Christos Karagiannopoulos, MPT, PhD, ATC, CHT
, MPT, PhD, ATC, CHT
Dr. Karagiannopoulos is an assistant professor in the Doctor of Physical Therapy program. He earned a Bachelor of Science in Athletic Training and a Master of Education in Kinesiology from Temple University. He received a Master in Physical Therapy from MCP-Hahnemann (currently Drexel) University in 1999, and a Doctor of Philosophy in Kinesiology from Temple University in 2014.
Dr. Karagiannopoulos has practiced physical therapy extensively in the field of orthopaedic rehabilitation for 17 years and has been a certified clinical specialist in the rehabilitation of the upper extremity and hand since 2008. In addition to his current full-time academic responsibilities, he practices as a part-time certified hand therapist for ATI Physical Therapy.
Dr. Karagiannopoulos is responsible for multiple integrated teaching roles during the first year of the program. His primary responsibilities consist of directing the PT 530, 531, 630 (Musculoskeletal 1-3) course series as well as the PT 521 (PT Modalities) course. Additionally, he co-teaches the Differential Diagnosis and Intervention series of courses (PT 540, 541, and 640) with Dr. Sean Griech. His other teaching roles include supervising students in the outpatient pro bono clinic for PT660 and mentoring student research activities in the Research track (PT 650, 651, 652 and 653). Dr. Karagiannopoulos brings to class his in-depth clinical perspective, integrating knowledge in human biomechanics and pathomechanics towards the implementation of best patient-care decisions for various musculoskeletal conditions encountered in physical therapy.
Dr. Karagiannopoulos professional scholarship consists of direct engagement in research and professional service at various levels. His research contributions include publications in the Journal of Orthopaedic and Sports Physical Therapy, Journal of Athletic Training and Journal of Hand Therapy with emphasis on psychometric properties of wrist joint physical impairment assessments and sensorimotor control deficit following distal radius fractures. He has developed an evolving research line on wrist joint sensorimotor control impairment, which is currently linked to his current and prospective student research projects. As a recognition to his clinical research line and recently published research work, Dr. Karagiannopoulos was invited to be the lead author towards the development of the APTA Clinical Practice Guidelines for distal radius fracture rehabilitation. He has also received the American Society of Hand Therapists annual conference best scientific paper in 2013.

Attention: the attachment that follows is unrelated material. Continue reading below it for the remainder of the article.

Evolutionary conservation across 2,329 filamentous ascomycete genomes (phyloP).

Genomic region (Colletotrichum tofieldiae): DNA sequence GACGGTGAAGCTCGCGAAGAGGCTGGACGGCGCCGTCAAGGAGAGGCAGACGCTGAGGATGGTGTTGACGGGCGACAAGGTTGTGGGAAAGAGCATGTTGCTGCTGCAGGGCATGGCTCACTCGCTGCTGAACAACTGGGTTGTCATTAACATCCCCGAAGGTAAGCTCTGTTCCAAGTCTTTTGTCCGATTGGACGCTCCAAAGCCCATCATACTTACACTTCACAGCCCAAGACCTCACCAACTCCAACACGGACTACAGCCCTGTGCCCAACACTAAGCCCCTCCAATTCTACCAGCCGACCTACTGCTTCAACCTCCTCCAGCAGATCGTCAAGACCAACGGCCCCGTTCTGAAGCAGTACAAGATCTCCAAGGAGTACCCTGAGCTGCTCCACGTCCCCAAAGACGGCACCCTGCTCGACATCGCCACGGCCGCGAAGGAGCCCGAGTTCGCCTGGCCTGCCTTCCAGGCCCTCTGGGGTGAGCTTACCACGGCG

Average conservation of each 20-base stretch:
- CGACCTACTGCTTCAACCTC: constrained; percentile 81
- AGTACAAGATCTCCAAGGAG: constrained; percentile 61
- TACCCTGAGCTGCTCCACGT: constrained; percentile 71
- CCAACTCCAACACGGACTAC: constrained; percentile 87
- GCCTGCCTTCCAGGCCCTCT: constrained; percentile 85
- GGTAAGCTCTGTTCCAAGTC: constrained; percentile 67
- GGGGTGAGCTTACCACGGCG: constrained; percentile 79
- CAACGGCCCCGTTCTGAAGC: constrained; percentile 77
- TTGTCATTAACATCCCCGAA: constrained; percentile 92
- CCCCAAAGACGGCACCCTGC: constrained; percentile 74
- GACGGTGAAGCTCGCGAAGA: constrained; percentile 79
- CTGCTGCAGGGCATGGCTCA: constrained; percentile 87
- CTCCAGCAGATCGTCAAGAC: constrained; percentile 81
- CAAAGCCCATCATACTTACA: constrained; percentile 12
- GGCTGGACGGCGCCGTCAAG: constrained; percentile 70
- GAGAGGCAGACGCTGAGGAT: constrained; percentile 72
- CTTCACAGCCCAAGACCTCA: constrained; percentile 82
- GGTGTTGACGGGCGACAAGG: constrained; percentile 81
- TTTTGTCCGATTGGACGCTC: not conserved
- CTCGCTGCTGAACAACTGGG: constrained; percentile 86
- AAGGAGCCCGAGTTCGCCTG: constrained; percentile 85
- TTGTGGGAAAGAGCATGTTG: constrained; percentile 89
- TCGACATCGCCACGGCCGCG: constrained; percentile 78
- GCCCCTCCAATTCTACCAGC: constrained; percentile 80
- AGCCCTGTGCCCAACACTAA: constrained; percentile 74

Dr. Karagiannopoulos has contributed in various nationally recognized continued education meetings and symposiums. He has been invited as a core faculty for the Philadelphia Hand Rehabilitation Foundation Annual Symposium for the past three years. He has presented at the 2016 APTA combined section meeting, the 2013 and 2016 ASHT annual meetings, the 2014 and 2016 ATI Physical Therapy National Sports Medicine Summit, and the 2002 NATA annual symposium. Dr. Karagiannopoulos is a member of the APTA, ASHT, and NATA, and a manuscript reviewer for the Journal of Hand Therapy. He is currently an active member of the DeSales University DPT Program Academic Review and Admissions Committees, as well as participating on the University's Academic Technology Committee. He is also a contributing clinical member of the ATI Physical Therapy Hand Education Committee.
Dr. Karagiannopoulos was born and raised in Athens, Greece. He arrived in U.S. at the age of 19 to pursue higher education opportunities. Since then, he has been dedicated to the ideals of continuous learning and self-actualization, deeply believing in the principle of “striving hard to become the best you can be in life”. He is a dedicated husband and parent of two daughters.